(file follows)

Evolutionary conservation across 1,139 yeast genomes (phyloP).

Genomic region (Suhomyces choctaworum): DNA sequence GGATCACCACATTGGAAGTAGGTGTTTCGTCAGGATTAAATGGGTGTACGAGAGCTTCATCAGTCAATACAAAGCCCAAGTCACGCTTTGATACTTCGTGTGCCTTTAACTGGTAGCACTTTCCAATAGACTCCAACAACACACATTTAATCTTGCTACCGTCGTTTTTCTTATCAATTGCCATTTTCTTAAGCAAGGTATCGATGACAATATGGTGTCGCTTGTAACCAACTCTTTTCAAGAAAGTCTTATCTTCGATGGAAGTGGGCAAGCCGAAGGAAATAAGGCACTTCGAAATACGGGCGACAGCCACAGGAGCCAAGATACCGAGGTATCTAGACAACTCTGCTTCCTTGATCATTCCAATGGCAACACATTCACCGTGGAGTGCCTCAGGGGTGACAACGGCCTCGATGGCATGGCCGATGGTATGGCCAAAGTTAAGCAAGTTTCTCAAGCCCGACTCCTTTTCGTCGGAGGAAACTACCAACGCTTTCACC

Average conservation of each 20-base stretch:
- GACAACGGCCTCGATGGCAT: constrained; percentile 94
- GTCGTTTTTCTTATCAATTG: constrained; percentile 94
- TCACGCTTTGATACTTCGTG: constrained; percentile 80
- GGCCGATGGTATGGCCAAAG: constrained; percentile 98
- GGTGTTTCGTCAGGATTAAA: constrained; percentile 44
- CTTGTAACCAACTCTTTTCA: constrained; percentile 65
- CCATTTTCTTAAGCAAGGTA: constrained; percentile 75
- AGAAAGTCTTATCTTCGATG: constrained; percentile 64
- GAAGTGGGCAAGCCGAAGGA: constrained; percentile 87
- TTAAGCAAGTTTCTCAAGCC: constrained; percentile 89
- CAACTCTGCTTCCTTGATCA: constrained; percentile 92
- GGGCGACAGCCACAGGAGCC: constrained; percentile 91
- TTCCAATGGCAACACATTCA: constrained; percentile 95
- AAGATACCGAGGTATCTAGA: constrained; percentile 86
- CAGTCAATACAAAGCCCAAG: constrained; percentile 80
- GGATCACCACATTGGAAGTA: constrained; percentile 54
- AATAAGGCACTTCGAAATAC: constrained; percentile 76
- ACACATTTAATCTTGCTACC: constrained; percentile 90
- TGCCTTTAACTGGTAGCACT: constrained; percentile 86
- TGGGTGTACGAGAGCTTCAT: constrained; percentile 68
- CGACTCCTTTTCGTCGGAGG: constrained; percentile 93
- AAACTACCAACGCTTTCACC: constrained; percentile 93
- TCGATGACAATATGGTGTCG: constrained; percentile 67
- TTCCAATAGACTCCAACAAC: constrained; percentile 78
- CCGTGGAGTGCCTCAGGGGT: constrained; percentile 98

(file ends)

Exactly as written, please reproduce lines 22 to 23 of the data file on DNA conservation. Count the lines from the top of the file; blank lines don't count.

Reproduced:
- TGCCTTTAACTGGTAGCACT: constrained; percentile 86
- TGGGTGTACGAGAGCTTCAT: constrained; percentile 68